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My first suggestion would be to go with the filesystem, opening up levels of subdirectory as needed. (My second note would be that if this is an email storage system, there is a lot of prior code on this, check out some of the free IMAP servers).

Note that not all filesystems are created equal. They each make different tradeoffs and some will have much better performance for this load than others.

A journalling filesystem should perform better for a write-heavy load than a non-journalling fs. Disks are fastest when you are writing (or reading) lots of sequential data. File creation and updates will go to the (hopefully sequential) journal and should help a lot. If you simultaneously have a heavy read load, you'll lose a lot in performance - due to seeking - unless you can satisfy most reads from cache (which is, for example, the case in an MTA email queue under most sensible queueing strategies).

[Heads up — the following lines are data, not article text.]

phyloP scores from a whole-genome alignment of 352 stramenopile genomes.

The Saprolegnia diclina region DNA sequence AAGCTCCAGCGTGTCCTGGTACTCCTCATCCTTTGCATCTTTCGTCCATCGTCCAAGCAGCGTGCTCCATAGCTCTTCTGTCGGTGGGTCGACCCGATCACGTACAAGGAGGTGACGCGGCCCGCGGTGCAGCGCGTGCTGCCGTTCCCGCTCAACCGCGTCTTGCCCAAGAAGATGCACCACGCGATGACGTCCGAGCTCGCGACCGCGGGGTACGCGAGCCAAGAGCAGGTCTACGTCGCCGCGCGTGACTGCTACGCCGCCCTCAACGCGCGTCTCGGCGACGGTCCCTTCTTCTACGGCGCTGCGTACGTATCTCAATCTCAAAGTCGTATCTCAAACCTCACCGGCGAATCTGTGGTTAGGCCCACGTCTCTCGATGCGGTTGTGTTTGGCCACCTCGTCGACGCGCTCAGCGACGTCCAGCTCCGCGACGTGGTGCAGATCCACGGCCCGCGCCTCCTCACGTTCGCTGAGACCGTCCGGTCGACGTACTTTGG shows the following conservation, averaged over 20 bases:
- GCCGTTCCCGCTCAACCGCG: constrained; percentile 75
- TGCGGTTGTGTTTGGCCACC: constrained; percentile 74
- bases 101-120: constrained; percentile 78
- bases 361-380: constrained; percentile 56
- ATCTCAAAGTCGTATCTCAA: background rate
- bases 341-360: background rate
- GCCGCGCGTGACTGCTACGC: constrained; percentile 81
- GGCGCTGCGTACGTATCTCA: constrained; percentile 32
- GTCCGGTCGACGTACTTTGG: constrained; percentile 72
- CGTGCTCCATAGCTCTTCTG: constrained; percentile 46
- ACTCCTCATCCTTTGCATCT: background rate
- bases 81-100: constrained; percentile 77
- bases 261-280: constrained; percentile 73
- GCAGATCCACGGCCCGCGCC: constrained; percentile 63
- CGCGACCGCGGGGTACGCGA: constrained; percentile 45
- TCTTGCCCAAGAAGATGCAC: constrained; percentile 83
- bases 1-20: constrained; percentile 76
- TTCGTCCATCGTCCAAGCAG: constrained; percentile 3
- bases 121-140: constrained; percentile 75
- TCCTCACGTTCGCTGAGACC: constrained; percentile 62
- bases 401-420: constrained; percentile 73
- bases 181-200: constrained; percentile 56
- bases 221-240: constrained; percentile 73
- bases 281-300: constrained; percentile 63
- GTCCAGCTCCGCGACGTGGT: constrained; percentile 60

Your measurements showing that writing larger files is quicker is surprising. Can you try a 'strace' on the two cases in question to see if the application code is doing anything different in the two cases?

Can you tell any more about the application and expected access patterns? It sounds interesting.

In reply to Re: Perl solution for storage of large number of small files by jbert
in thread Perl solution for storage of large number of small files by isync

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